Body.Meat of Flesh
 
The hand hangs limply down the side of the bath, just touching the floor and holding a pen between its half-spread fingers. This hand is the last outcrop of a body, that of Jean-Paul Marat. Having been mortally struck, the body is becoming something else. What do we see of this body (chair) pending its transformation into meat (viande)?
What we cannot perceive is when the transfer from Marat to Marat’s corpse occurs. That hand, and the position of the arm, might suggest a point of truce with the body. It can therefore be reasonably stated that a living-lived body may likewise be seen, a Lieb, in the moment of its repose. But it can also be said, in a knowledge of the facts, that a physical body observed, a Körper, is just another molecular object. Chemically composed of carbon, hydrogen, oxygen, sodium, potassium, sulphur and phosphorus, it is an organic machine just as Marat-en personne had described it: as Marat before he became meat, before he became personne. One prospect does not seem to preclude another. Indeed a third might be added: the body that we see is not Marat’s, present before me. Rather, it is the image of his body, the superficial representation of a carnal three-dimensionality, hence un-touchable.
What is “body”? What space does it inhabit?
Gilles Deleuze affirmed that in Bacon’s works, forces are painted. And yet, when confronted with these paintings, if we observe the circle surrounding the figure, the tondo which is at the same time the background, volume and territory projected around the body, we see not merely the forces to which the body is subjected, but the body as force, the body as the agent of a power inhabiting a space. What is “body”? What are its contract specifications? The body’s limit does not coincide with that of its figure: the body is projected into the meat of the world, extended and stretching along its outer field of action, even beyond. The unanswered question put by Heidegger is: “The body occupies a space. Is it delimited by that space? Where do the body’s borders arrive? Where does the body end?” The last word has not yet been said as to how far the power of my body may reach; nor has science dispelled the doubts surrounding this living enigma. The body is that complicated zip on the interface between exterior and interior, proper and improper, mine and yours. Oscillating all the time, with frayed outlines, it is as undecidable as a Möbius strip. The ancients were conscious of this: caro quaeritur. The body poses problems, it cannot be pigeonholed and it is impossible to catch it in the act. In this falsity of the body lies its shame: its being neither inside nor out, remaining forever on a threshold.
What is “body”? Who does it belong to?
The body’s organic mass may serve to repair other bodies only if it is seized at the right interval of transit from body to carcass, from man to cadaver. The dying body is perhaps today the most topical icon of the processes of redefined identity that gravitate on the question of the body as a whole. If it is a mere container of organs, an organ-machine available on the market, I may be allowed to ask who can claim possession of my body, inasmuch as it is or is not a thing. Are we really so sure that a person’s identity is linked to their cerebral casing? Don’t my limbs have memory? Actually, these questions are misplaced, because they are already bypassed by the urgency of reality. The in-corporation of the body with other matter, in its extreme forms of xenogeneic and facial transplant, already touches the idea of personal identity in its widest sense. And on the other hand, manipulation of the body is in itself a typically human activity.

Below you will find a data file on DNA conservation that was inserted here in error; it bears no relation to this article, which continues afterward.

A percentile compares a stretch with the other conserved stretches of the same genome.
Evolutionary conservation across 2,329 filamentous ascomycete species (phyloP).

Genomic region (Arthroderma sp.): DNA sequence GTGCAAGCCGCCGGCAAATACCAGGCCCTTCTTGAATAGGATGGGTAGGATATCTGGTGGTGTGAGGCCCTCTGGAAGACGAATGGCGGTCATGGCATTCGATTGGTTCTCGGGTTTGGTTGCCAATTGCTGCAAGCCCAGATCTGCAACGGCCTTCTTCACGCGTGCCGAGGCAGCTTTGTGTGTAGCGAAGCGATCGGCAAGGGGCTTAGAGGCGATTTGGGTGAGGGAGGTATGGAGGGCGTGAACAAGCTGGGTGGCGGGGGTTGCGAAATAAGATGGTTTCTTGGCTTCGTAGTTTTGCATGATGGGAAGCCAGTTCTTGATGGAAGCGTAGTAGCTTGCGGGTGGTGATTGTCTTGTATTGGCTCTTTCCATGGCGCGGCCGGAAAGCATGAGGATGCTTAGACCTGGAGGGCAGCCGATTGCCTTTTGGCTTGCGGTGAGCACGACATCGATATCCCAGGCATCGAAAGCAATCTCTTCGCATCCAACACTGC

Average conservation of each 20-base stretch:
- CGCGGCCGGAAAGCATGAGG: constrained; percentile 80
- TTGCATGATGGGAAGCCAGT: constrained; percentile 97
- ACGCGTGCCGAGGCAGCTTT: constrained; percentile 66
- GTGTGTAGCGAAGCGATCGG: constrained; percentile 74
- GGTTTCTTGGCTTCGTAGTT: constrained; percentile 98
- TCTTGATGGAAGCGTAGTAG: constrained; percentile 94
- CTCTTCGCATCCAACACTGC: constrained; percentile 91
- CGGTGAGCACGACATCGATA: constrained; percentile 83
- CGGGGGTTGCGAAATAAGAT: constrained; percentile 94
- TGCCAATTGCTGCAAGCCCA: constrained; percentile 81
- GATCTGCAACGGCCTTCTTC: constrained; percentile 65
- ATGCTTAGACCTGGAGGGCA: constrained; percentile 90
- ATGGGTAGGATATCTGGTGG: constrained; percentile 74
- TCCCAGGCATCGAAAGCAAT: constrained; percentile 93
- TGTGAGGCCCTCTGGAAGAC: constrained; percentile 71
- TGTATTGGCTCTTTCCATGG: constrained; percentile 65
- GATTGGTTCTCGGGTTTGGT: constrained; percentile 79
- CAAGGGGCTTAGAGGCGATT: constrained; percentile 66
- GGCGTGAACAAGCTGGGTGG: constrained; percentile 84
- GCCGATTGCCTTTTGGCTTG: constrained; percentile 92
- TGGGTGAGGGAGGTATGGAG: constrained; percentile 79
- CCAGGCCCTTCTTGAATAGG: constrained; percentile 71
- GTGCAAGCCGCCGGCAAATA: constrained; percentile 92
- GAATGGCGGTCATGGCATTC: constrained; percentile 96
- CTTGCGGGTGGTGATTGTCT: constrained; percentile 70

What is the body? What is its substance?
The technological imprint extends the body’s threshold to unthinkable limits: the ear and sight potentially touch all of the Earth’s compass points, joining them into a single re-territorialisation. The body shown by the media is the result of an astonishing mixture of organic and non-organic. Dragged out of its physical limits, the body loses in substance and depth what it gains in surface. Having become at once the means and the end of communication, it has to be constantly changed, retouched and adjusted, in an exercise of textual composition. The theme is now no longer my physical body, but its public image, always expected to be worthy of the most up-to-date standards. The image is a widespread obsession of the lived body, associated with the likewise media-related manufacture of an ideal of youth and of static, halted health, for which the problem is not space any more, but time.
What, then, is the body?
The body is extended metaphorically too. In the Intersections of this issue, we try to give voice to some of the innumerable public and private perceptions of this vast region.